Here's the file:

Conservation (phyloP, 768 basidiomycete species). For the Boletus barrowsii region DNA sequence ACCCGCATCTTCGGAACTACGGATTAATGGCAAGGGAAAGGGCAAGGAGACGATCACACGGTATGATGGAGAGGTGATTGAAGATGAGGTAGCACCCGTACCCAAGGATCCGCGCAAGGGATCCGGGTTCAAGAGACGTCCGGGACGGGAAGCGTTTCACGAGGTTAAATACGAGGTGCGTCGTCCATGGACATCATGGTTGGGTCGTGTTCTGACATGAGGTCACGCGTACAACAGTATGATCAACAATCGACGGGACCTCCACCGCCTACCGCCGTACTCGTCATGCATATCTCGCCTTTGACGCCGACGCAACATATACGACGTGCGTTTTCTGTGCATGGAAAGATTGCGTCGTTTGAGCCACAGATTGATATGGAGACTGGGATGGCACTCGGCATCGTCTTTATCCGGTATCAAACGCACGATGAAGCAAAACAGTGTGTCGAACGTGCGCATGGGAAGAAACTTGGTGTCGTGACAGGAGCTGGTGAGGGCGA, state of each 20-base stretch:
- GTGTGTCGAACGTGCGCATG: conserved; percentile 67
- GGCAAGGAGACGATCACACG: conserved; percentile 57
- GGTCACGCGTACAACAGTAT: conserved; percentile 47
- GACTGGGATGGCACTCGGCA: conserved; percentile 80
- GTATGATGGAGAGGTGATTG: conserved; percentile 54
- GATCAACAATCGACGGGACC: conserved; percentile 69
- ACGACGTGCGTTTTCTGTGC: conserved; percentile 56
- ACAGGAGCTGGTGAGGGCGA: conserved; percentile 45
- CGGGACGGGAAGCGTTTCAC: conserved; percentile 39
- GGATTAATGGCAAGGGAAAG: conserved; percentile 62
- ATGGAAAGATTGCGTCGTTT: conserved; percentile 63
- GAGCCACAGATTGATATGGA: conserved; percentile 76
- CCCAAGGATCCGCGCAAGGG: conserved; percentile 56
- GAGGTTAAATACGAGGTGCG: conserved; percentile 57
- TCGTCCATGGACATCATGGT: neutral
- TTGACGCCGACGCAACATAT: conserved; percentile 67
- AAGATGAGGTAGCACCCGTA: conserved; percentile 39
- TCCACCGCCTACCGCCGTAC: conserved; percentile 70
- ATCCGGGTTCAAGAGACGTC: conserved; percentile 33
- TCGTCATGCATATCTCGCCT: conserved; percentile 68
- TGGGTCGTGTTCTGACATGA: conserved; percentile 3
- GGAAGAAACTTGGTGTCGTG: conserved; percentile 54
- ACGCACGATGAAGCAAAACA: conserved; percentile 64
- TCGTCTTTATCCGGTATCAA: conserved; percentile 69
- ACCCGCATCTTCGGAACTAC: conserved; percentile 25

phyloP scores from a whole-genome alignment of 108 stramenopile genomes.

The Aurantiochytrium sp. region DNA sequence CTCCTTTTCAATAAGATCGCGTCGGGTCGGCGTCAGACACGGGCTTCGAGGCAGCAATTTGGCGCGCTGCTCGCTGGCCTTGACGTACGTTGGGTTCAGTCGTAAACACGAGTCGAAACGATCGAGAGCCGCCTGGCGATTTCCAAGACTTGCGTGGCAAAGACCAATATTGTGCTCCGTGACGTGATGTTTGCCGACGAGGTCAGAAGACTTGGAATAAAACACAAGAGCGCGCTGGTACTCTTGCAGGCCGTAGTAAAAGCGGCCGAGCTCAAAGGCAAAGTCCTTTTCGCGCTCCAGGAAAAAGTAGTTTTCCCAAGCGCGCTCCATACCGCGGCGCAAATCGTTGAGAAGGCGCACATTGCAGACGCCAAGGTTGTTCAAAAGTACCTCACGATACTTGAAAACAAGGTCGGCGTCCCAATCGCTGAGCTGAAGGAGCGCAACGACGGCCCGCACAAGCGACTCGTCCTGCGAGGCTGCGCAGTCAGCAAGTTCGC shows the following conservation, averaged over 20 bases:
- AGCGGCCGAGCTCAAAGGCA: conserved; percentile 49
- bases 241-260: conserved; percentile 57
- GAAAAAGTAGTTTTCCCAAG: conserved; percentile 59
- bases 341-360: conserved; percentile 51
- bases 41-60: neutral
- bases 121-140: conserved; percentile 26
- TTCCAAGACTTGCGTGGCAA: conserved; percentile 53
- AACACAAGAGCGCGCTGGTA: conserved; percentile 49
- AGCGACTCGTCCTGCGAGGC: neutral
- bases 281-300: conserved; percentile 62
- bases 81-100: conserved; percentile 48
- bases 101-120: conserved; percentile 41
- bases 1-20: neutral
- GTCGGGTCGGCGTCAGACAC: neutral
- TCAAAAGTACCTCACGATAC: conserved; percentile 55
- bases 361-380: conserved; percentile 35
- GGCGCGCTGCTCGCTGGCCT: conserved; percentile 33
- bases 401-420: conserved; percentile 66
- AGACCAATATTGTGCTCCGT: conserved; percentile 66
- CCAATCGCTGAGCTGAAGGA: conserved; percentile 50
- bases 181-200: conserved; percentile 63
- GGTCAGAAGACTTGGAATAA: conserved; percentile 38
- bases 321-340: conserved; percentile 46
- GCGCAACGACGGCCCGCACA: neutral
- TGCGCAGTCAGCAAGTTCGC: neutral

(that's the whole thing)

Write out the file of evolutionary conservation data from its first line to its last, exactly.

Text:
Conservation (phyloP, 768 basidiomycete species). For the Boletus barrowsii region DNA sequence ACCCGCATCTTCGGAACTACGGATTAATGGCAAGGGAAAGGGCAAGGAGACGATCACACGGTATGATGGAGAGGTGATTGAAGATGAGGTAGCACCCGTACCCAAGGATCCGCGCAAGGGATCCGGGTTCAAGAGACGTCCGGGACGGGAAGCGTTTCACGAGGTTAAATACGAGGTGCGTCGTCCATGGACATCATGGTTGGGTCGTGTTCTGACATGAGGTCACGCGTACAACAGTATGATCAACAATCGACGGGACCTCCACCGCCTACCGCCGTACTCGTCATGCATATCTCGCCTTTGACGCCGACGCAACATATACGACGTGCGTTTTCTGTGCATGGAAAGATTGCGTCGTTTGAGCCACAGATTGATATGGAGACTGGGATGGCACTCGGCATCGTCTTTATCCGGTATCAAACGCACGATGAAGCAAAACAGTGTGTCGAACGTGCGCATGGGAAGAAACTTGGTGTCGTGACAGGAGCTGGTGAGGGCGA, state of each 20-base stretch:
- GTGTGTCGAACGTGCGCATG: conserved; percentile 67
- GGCAAGGAGACGATCACACG: conserved; percentile 57
- GGTCACGCGTACAACAGTAT: conserved; percentile 47
- GACTGGGATGGCACTCGGCA: conserved; percentile 80
- GTATGATGGAGAGGTGATTG: conserved; percentile 54
- GATCAACAATCGACGGGACC: conserved; percentile 69
- ACGACGTGCGTTTTCTGTGC: conserved; percentile 56
- ACAGGAGCTGGTGAGGGCGA: conserved; percentile 45
- CGGGACGGGAAGCGTTTCAC: conserved; percentile 39
- GGATTAATGGCAAGGGAAAG: conserved; percentile 62
- ATGGAAAGATTGCGTCGTTT: conserved; percentile 63
- GAGCCACAGATTGATATGGA: conserved; percentile 76
- CCCAAGGATCCGCGCAAGGG: conserved; percentile 56
- GAGGTTAAATACGAGGTGCG: conserved; percentile 57
- TCGTCCATGGACATCATGGT: neutral
- TTGACGCCGACGCAACATAT: conserved; percentile 67
- AAGATGAGGTAGCACCCGTA: conserved; percentile 39
- TCCACCGCCTACCGCCGTAC: conserved; percentile 70
- ATCCGGGTTCAAGAGACGTC: conserved; percentile 33
- TCGTCATGCATATCTCGCCT: conserved; percentile 68
- TGGGTCGTGTTCTGACATGA: conserved; percentile 3
- GGAAGAAACTTGGTGTCGTG: conserved; percentile 54
- ACGCACGATGAAGCAAAACA: conserved; percentile 64
- TCGTCTTTATCCGGTATCAA: conserved; percentile 69
- ACCCGCATCTTCGGAACTAC: conserved; percentile 25

phyloP scores from a whole-genome alignment of 108 stramenopile genomes.

The Aurantiochytrium sp. region DNA sequence CTCCTTTTCAATAAGATCGCGTCGGGTCGGCGTCAGACACGGGCTTCGAGGCAGCAATTTGGCGCGCTGCTCGCTGGCCTTGACGTACGTTGGGTTCAGTCGTAAACACGAGTCGAAACGATCGAGAGCCGCCTGGCGATTTCCAAGACTTGCGTGGCAAAGACCAATATTGTGCTCCGTGACGTGATGTTTGCCGACGAGGTCAGAAGACTTGGAATAAAACACAAGAGCGCGCTGGTACTCTTGCAGGCCGTAGTAAAAGCGGCCGAGCTCAAAGGCAAAGTCCTTTTCGCGCTCCAGGAAAAAGTAGTTTTCCCAAGCGCGCTCCATACCGCGGCGCAAATCGTTGAGAAGGCGCACATTGCAGACGCCAAGGTTGTTCAAAAGTACCTCACGATACTTGAAAACAAGGTCGGCGTCCCAATCGCTGAGCTGAAGGAGCGCAACGACGGCCCGCACAAGCGACTCGTCCTGCGAGGCTGCGCAGTCAGCAAGTTCGC shows the following conservation, averaged over 20 bases:
- AGCGGCCGAGCTCAAAGGCA: conserved; percentile 49
- bases 241-260: conserved; percentile 57
- GAAAAAGTAGTTTTCCCAAG: conserved; percentile 59
- bases 341-360: conserved; percentile 51
- bases 41-60: neutral
- bases 121-140: conserved; percentile 26
- TTCCAAGACTTGCGTGGCAA: conserved; percentile 53
- AACACAAGAGCGCGCTGGTA: conserved; percentile 49
- AGCGACTCGTCCTGCGAGGC: neutral
- bases 281-300: conserved; percentile 62
- bases 81-100: conserved; percentile 48
- bases 101-120: conserved; percentile 41
- bases 1-20: neutral
- GTCGGGTCGGCGTCAGACAC: neutral
- TCAAAAGTACCTCACGATAC: conserved; percentile 55
- bases 361-380: conserved; percentile 35
- GGCGCGCTGCTCGCTGGCCT: conserved; percentile 33
- bases 401-420: conserved; percentile 66
- AGACCAATATTGTGCTCCGT: conserved; percentile 66
- CCAATCGCTGAGCTGAAGGA: conserved; percentile 50
- bases 181-200: conserved; percentile 63
- GGTCAGAAGACTTGGAATAA: conserved; percentile 38
- bases 321-340: conserved; percentile 46
- GCGCAACGACGGCCCGCACA: neutral
- TGCGCAGTCAGCAAGTTCGC: neutral